1985 Paris-Dakar Quattro
Among endurance rallies, the historic Paris-Dakar rally holds a strong name. The contestants starts off the new year in Paris, travel across the Sahara, and turn into West-Africa, with the majority of entrants being privateers racing their motor bikes, cars and utility vehicles. No wonder such diversity drew an incredible 80 000 spectators to the Paris start in Eiffel surroundings.
Back in the year of 1985 – when even Porsche went under the radar with their surfacing 959s under the ‘Jacky Ickx racing team’ entry – Audi was more officially involved, as Concessionaires VAG (VAG France) entered three former works Quattros into the run; No. 199, 200 and 201. These were raced by Darniche & Mahé, Lapeyre & Lourseau, Rigal & Dery respectively.
At the time group B was at its full rage with the short Quattro, making any long wheelbase Quattro considered “obsolete” and more or less destined for the privateering market. This was also the case for the scrambled Paris-Dakar entries, although one of the Quattros was already revised into newer Group B specifications as it had competed with Bernard Darniche in French rounds throughout the 1984 season.
Fred Stalder of ROC in France were given the task to prepare the cars, a company of which should be familiar to anyone gawking at light weight body parts found on the A4 Supertourers, or knowing their ways with French high grade Audi racers of the 80s and early 90s. Keeping with the long wheelbase was perfect due the focus on high speeds over agility, but some adaptions took place as a unique creation by ROC.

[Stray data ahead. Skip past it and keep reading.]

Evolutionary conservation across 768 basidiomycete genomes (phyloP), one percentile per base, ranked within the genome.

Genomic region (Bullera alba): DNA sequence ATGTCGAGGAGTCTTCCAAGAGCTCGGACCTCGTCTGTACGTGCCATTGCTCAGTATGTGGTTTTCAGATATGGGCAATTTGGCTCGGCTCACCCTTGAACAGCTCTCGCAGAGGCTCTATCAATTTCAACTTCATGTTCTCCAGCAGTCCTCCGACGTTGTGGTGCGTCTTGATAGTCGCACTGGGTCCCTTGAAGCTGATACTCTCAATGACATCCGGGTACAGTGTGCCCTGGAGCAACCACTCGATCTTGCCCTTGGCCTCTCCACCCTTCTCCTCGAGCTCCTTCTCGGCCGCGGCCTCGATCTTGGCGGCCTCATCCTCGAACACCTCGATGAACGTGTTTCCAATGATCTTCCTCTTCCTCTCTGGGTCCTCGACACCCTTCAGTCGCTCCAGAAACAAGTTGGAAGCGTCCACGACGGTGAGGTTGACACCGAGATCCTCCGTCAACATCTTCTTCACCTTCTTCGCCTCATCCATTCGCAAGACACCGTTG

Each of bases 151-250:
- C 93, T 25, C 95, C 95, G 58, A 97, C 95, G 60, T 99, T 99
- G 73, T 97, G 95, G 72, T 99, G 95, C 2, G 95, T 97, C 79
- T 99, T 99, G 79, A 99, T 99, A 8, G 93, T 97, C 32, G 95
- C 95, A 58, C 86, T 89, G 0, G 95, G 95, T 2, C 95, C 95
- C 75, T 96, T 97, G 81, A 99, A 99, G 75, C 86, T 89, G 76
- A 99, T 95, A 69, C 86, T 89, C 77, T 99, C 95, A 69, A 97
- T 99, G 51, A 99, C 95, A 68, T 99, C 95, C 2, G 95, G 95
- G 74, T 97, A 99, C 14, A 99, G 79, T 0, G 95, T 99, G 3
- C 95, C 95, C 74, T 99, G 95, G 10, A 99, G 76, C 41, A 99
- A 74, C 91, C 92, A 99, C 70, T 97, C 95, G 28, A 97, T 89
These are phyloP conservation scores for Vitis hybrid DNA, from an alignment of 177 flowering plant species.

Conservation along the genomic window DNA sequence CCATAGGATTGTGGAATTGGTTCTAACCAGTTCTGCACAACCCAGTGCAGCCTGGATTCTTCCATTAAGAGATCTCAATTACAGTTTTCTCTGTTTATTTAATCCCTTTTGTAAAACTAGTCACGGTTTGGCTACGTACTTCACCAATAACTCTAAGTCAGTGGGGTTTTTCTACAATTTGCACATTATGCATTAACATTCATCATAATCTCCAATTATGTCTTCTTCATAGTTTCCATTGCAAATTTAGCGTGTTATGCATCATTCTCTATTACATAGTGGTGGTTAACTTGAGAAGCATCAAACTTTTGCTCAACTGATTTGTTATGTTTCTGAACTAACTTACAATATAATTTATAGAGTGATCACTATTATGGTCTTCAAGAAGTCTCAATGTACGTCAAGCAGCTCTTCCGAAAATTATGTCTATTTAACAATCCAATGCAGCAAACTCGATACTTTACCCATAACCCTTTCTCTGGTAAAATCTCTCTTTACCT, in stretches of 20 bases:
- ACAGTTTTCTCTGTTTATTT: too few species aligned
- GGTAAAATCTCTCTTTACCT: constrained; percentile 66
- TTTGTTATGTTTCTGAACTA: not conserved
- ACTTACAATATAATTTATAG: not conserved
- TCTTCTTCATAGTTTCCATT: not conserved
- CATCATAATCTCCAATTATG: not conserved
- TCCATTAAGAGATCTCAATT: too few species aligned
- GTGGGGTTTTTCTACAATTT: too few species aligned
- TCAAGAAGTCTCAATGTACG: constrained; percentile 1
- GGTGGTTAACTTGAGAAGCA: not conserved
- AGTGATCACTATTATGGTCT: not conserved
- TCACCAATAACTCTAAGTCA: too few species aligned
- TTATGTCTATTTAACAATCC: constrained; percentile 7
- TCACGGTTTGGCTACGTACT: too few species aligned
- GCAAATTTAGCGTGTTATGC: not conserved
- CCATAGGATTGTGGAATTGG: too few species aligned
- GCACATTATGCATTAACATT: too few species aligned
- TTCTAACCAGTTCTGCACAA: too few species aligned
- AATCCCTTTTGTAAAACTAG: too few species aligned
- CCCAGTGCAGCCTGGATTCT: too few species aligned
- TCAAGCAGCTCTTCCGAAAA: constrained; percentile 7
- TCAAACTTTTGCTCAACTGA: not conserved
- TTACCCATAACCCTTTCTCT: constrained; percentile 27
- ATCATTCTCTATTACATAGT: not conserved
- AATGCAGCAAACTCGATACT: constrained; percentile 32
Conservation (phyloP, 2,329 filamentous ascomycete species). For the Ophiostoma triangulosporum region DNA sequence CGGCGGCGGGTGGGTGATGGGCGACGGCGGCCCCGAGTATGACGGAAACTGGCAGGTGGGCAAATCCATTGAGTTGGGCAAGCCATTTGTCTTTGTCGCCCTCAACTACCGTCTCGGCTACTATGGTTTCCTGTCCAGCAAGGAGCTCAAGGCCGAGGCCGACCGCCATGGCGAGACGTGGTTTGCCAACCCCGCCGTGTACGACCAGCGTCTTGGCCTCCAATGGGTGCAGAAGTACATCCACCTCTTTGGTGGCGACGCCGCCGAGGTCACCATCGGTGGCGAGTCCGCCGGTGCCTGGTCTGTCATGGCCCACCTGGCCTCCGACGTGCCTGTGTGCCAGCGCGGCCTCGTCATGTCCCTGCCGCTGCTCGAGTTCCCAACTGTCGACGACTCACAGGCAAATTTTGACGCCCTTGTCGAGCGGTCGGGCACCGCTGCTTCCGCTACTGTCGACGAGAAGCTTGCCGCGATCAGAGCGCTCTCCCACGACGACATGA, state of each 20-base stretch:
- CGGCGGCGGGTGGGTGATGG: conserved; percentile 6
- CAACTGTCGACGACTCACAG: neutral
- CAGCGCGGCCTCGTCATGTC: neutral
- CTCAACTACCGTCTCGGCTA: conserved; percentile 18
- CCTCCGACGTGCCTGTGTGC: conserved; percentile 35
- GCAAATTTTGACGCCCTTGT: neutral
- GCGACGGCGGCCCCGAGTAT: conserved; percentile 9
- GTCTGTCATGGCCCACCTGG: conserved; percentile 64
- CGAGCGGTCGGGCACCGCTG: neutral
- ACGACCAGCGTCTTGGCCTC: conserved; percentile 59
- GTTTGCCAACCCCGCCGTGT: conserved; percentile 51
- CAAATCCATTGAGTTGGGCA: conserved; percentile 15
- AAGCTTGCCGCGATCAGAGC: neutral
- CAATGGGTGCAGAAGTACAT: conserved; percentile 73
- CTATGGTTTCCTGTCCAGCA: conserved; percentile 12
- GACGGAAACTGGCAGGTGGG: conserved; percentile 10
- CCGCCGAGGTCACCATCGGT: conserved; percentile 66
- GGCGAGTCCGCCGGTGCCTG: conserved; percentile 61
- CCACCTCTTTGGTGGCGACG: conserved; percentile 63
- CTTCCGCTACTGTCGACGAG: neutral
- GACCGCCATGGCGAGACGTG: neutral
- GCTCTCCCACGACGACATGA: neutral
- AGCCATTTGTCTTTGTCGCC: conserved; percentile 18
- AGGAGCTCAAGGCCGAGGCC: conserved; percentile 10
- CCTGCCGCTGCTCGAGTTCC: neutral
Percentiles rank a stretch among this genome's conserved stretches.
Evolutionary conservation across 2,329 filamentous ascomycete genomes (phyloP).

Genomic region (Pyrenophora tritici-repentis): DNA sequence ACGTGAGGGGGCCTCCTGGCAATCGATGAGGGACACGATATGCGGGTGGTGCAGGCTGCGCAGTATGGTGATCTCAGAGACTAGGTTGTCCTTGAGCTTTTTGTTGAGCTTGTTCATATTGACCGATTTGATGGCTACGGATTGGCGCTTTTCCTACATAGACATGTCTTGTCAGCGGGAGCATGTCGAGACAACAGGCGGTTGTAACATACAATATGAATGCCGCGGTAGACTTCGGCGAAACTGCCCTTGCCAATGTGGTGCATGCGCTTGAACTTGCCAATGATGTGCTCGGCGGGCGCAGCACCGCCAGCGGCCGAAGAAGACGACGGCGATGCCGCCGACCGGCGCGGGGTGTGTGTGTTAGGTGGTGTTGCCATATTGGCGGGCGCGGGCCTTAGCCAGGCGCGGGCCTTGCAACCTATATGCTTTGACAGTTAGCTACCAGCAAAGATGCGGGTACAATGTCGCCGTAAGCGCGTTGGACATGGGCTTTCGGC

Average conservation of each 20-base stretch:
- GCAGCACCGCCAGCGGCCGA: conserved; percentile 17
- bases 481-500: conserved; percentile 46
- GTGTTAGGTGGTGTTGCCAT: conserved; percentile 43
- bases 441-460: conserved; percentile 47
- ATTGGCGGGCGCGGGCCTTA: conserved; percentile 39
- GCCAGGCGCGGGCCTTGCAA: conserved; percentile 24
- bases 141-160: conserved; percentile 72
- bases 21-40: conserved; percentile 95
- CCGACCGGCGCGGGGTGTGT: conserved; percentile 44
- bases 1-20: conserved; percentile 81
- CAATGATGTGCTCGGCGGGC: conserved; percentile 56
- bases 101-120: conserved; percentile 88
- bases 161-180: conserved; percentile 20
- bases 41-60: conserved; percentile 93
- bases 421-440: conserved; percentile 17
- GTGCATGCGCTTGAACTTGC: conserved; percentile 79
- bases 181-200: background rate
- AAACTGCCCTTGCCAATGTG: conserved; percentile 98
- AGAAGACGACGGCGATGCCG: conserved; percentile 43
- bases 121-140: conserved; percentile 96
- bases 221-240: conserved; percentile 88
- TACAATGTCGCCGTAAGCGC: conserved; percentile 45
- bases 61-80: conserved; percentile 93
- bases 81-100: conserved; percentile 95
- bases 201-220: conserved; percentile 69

Seating were elevated for improved visibility, giving the cars a rather noticeable roof silhouette with an extended C-pillar and a massive air-duct. On the right hand side, a shortened side window made room for a panel with a fuel-filler cap, to feed fuel into the capacity increased 340 litres split by three tanks.
As with any rallying Quattro, the far-forward centric engines and intercoolers were a concern, so proper skid plates and cow-bar extensions – alike a loose translation of Safari Quattros – were fitted as a preventive measure. The bonnets featured hot air extract routing to the sides, and the front were made “snub nosed” alike the Group B Sport Quattro, reducing the front bumper to a minimum.
Mechanically, they featured newer Quattro A1/Quattro A2 style components, which is reasonably to see as evolved features accompaying the sourced cars. The 10V engines were claimed at “lesser” 330 hp by running 1.2 BAR boost, managed by the usual works dual (for backup) style Bosch motorsport Motronic ECUs. Such setups also contains a manual boost regulator, alike certain Porsches. I wonder if more conventional cast-iron blocks could have been used (together with the reduced boost level) for durability, as more recent setups from Lehmann were in the 420-450 hp range at the time – but these are only my own speculations.
Where the innovative 959s stole the press’ early attention, their issues combined with the ever-shifting top of contenders, took some of the focus over to the French Quattros. Even Darniche was in first position after the prologue. Rallying a Quattro by occupation had left him as the mentor of familiarizing the other members on the handling characteristics, even with a test outing in Algerie. Skills and experiences aside though, not unlike other works engagements for the Quattro, also the African campaigners encountered transmission issues.
At the end of the rally, the results were a 17th position to Lapeyre/Lourseau, and a 37th to Rigal/Dery. The promising efforts of Darniche sadly ended, first halted by a gearbox issue, as his Quattro later caught fire and fell victim to the desert. The remaining two Quattros were taken back to France, and some entries in ice-circuit racing took place in Chamonix. Since then, their whereabouts remain a mystery.